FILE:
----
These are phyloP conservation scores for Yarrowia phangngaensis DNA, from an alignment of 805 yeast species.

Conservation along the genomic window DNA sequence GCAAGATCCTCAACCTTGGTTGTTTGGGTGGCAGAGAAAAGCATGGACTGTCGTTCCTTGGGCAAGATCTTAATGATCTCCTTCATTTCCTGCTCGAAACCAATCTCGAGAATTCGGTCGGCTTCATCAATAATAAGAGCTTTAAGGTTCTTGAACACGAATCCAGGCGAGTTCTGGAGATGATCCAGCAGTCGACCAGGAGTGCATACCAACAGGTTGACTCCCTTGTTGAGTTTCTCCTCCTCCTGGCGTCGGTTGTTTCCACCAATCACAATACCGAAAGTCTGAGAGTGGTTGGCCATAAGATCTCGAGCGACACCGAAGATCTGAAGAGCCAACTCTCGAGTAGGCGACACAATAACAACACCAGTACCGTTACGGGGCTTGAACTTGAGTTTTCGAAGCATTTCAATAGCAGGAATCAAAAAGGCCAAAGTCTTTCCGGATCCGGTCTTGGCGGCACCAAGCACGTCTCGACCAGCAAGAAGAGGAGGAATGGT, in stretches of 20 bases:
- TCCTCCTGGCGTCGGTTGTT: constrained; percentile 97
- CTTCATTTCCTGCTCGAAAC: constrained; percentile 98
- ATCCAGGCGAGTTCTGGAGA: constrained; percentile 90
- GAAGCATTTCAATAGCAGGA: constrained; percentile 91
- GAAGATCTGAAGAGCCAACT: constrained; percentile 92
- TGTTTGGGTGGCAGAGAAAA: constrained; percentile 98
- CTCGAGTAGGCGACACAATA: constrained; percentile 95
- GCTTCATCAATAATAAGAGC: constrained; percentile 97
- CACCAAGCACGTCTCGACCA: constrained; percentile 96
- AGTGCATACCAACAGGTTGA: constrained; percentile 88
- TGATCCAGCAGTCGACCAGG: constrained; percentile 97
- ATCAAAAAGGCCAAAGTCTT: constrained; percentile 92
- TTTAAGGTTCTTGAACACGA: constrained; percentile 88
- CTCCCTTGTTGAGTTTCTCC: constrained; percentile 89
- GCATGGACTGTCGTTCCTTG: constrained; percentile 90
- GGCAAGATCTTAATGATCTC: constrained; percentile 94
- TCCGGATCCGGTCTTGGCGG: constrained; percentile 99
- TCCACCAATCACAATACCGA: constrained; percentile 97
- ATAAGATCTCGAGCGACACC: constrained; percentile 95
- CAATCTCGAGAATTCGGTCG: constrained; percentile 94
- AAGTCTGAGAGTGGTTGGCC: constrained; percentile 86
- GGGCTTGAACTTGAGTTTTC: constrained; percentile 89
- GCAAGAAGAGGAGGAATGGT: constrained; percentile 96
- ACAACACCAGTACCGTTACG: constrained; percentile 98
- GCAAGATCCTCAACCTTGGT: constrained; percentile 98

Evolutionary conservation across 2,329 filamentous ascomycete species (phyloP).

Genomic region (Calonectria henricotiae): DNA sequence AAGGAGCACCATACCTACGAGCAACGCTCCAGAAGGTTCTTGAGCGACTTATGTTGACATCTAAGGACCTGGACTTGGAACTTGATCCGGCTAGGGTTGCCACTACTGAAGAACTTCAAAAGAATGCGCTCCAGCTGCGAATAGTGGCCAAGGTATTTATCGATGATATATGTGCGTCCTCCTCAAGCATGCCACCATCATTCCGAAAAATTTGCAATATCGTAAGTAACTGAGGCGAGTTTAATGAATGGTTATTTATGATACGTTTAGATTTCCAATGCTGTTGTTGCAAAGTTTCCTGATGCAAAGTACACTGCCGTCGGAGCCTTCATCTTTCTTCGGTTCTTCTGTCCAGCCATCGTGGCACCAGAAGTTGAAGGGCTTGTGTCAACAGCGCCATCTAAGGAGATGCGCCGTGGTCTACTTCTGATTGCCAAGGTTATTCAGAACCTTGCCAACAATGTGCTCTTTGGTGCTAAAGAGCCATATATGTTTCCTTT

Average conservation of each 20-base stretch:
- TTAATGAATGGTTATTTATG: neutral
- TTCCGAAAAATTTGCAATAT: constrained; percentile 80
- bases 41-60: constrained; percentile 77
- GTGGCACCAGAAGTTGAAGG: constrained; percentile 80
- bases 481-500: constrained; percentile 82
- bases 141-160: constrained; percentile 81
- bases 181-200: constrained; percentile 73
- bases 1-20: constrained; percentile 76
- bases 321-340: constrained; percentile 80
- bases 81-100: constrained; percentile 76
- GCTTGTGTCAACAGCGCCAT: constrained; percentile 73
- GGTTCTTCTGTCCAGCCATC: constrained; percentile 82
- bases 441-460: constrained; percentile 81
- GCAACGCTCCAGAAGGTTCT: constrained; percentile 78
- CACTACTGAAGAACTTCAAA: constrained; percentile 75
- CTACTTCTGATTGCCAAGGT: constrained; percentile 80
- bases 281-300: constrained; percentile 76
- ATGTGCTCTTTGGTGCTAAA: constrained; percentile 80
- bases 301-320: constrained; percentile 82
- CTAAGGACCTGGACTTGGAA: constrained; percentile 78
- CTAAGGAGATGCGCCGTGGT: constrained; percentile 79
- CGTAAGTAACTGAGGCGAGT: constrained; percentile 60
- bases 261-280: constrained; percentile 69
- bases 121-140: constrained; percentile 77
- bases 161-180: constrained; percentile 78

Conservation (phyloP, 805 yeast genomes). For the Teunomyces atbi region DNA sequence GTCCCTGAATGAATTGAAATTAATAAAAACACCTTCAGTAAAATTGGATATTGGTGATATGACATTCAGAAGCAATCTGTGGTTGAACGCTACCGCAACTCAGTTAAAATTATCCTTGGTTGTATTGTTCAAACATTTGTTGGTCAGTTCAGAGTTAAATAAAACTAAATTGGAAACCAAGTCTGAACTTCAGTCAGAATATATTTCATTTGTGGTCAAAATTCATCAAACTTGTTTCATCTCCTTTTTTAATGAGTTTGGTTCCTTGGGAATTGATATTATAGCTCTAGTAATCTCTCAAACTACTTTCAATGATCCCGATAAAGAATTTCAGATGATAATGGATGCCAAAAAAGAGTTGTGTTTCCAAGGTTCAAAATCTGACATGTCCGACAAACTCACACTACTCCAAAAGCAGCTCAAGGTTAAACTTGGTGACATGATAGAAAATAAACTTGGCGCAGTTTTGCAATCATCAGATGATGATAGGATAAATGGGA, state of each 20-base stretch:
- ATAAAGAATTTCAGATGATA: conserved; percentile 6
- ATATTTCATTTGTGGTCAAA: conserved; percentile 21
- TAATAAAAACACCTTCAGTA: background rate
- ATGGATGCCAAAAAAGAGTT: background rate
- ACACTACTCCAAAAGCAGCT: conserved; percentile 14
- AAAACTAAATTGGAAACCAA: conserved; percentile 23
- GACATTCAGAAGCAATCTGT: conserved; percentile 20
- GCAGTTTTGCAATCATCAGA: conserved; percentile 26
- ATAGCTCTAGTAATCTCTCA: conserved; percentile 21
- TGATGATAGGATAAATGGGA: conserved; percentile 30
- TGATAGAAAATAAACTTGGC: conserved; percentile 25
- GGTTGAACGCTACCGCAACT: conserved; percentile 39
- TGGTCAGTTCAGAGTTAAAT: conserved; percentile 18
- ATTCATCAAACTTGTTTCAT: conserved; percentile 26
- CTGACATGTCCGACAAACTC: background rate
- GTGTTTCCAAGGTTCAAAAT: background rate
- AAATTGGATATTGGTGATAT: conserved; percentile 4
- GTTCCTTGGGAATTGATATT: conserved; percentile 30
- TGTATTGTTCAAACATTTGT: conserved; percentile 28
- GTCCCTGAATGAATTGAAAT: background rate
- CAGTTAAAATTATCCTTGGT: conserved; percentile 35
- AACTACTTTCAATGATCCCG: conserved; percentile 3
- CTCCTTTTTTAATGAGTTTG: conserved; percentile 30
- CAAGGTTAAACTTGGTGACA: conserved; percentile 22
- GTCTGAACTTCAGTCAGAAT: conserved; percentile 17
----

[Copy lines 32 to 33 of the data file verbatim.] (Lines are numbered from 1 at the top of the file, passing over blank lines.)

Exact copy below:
- TTCCGAAAAATTTGCAATAT: constrained; percentile 80
- bases 41-60: constrained; percentile 77